Background: The primary aim of this study was to identify independent predictors of long-term survivorship after high tibial osteotomy (HTO). The secondary aims were to describe the functional outcome of surviving HTO 10-20 years after surgery.
Methods: A retrospective cohort of 223 HTO that were performed for the treatment of medial osteoarthritis was identified. Details were recorded from the patient notes. All surviving patients were contacted and asked to complete a Tegner Activity Scale, Lysholm Knee Score and rate pain using the Visual Analogue Scale (VAS). Survival analysis was performed, using conversion to arthroplasty as the definition of failure.
Results: The mean age was 54 years (24-80 years). There were 123 (55.2%) in males and 100 (44.8%) in females. The mean BMI was 27.2 (SD 3.9). Twenty (9%) patients were lost to follow-up. The mean follow-up was 12 (SD 4) years. Survival at 10 years was 75 and 55% at 15 years and less than 40% at 20 years. Cox regression analysis demonstrated age of 50 years or more, female gender and surgical technique to be significant independent predictors of failure. The median Tegner score was 3 (inter-quartile range (IQR) 1-3). The mean Lysholm score was 75.5 (SD 18.4). The median VAS was 5 (IQR 0-6).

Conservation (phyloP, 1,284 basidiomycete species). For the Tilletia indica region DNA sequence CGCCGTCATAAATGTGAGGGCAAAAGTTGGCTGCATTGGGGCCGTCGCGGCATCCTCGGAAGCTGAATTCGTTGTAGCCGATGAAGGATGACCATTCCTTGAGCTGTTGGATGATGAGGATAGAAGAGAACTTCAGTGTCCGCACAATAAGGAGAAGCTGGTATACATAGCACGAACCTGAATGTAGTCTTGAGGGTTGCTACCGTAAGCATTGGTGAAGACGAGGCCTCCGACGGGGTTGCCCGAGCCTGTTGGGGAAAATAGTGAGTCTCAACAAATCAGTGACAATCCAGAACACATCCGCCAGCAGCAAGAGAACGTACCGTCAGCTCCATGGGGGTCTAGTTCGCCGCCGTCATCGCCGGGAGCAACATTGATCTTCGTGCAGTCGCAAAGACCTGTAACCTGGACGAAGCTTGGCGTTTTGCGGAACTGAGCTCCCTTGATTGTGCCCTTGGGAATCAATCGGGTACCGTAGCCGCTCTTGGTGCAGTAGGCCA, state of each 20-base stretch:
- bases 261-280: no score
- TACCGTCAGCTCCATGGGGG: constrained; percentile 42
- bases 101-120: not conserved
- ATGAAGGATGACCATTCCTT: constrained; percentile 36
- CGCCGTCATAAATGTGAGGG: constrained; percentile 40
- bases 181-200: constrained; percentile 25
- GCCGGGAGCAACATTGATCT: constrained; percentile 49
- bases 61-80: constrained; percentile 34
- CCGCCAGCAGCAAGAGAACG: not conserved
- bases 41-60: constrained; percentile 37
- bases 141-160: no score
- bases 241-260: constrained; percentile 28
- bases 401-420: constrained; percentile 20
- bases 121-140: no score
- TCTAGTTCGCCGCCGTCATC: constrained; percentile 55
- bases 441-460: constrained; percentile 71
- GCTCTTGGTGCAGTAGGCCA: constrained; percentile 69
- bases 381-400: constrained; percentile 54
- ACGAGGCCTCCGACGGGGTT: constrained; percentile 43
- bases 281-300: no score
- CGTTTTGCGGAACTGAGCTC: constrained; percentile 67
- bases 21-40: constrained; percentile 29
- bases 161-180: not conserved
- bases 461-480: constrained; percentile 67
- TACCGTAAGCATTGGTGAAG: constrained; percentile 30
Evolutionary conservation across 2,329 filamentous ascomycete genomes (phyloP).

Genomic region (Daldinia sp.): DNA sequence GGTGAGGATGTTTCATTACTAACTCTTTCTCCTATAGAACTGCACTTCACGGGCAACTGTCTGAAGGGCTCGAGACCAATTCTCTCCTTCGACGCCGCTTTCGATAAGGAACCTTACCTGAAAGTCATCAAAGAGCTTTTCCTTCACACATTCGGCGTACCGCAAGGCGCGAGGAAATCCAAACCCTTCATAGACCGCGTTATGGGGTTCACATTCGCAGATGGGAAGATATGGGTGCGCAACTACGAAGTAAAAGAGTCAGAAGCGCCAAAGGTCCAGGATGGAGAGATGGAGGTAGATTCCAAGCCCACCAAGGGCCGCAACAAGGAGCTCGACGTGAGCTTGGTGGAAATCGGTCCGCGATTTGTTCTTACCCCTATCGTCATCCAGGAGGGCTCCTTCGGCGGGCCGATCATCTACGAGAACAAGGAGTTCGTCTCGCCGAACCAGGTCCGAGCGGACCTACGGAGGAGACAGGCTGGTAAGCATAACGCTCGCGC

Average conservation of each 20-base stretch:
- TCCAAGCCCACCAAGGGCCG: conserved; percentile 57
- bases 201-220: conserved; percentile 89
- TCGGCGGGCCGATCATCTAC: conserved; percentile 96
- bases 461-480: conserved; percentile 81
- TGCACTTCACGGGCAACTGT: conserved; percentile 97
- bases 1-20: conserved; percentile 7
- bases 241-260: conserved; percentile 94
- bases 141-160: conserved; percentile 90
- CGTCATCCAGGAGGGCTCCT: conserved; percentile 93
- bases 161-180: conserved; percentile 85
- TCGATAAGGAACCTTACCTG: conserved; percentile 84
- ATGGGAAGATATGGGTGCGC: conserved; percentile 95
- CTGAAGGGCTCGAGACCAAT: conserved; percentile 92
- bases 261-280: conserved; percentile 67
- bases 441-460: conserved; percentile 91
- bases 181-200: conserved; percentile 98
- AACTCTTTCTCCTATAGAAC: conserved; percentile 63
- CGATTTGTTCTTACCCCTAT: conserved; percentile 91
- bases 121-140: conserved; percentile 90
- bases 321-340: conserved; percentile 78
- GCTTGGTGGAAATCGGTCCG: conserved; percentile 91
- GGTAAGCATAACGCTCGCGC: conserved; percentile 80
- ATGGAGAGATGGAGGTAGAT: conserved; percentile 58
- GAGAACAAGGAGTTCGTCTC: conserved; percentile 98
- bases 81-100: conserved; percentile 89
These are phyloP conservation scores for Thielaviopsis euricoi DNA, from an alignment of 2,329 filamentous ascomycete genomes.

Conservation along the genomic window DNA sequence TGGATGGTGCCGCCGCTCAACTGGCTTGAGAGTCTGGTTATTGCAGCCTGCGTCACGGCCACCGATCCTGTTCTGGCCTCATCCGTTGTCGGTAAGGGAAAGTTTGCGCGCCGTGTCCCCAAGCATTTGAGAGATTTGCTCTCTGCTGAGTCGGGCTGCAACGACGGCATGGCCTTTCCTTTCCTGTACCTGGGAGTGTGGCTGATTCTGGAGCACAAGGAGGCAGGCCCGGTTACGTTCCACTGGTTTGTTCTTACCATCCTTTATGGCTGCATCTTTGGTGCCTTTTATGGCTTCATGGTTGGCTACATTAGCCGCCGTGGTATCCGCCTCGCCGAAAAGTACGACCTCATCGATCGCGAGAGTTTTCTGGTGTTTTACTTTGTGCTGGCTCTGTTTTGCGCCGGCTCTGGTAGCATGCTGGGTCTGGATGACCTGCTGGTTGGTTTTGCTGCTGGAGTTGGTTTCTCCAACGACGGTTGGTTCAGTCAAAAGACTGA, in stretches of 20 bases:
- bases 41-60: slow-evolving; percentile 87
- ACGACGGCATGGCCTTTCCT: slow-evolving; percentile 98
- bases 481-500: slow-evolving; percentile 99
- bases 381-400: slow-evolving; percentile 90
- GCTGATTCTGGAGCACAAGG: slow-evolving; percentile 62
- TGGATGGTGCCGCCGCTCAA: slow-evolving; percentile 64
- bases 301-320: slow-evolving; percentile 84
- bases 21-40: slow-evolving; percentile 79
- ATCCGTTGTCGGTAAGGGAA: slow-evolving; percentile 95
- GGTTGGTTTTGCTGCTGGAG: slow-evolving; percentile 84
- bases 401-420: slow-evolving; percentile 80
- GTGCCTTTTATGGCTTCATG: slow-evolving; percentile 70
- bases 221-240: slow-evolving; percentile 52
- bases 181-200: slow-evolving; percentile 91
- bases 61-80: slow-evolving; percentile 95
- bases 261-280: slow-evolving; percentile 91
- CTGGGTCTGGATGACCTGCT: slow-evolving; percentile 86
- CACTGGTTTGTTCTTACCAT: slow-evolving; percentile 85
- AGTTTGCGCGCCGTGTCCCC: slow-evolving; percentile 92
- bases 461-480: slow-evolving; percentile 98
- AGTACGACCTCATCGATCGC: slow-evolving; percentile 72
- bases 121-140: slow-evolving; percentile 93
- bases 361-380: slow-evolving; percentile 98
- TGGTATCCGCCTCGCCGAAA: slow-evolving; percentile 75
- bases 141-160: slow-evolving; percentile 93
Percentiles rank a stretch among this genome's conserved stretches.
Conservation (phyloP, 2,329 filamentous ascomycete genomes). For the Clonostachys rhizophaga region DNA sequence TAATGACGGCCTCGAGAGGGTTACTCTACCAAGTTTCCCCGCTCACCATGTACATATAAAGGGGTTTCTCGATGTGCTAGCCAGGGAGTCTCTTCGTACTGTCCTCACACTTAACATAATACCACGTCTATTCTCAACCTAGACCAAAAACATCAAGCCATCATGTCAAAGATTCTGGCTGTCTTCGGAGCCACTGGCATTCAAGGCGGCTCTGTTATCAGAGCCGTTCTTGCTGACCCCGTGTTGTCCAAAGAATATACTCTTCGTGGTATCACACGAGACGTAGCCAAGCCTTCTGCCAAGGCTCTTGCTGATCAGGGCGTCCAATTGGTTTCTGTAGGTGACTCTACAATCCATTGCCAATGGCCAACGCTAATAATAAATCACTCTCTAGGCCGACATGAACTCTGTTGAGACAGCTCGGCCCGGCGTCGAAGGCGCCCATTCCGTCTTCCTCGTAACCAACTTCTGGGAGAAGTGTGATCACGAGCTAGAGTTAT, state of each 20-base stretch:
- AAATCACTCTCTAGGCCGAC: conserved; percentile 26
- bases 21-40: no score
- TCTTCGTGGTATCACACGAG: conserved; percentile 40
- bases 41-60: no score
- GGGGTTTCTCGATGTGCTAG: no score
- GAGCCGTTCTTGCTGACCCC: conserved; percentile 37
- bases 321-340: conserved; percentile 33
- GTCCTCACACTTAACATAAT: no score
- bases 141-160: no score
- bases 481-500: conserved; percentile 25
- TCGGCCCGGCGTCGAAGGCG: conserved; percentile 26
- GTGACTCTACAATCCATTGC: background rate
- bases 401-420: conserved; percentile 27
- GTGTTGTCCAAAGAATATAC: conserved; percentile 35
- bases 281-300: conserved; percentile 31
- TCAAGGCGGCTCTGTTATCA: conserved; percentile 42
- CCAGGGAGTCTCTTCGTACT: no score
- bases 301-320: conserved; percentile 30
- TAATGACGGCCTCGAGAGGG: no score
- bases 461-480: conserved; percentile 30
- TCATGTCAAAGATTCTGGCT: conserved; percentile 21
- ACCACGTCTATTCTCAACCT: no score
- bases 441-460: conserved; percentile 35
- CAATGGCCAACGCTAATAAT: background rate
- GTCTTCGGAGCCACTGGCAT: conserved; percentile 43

Conclusions: The medium- to long-term survival and functional outcome after HTO was good to excellent at 10-20 years of follow-up. Age, gender, surgeon and surgical technique were identified as independent predictors of failure.
Keywords: Arthritis; Knee; Osteotomy; Survival; Technique; Tibia.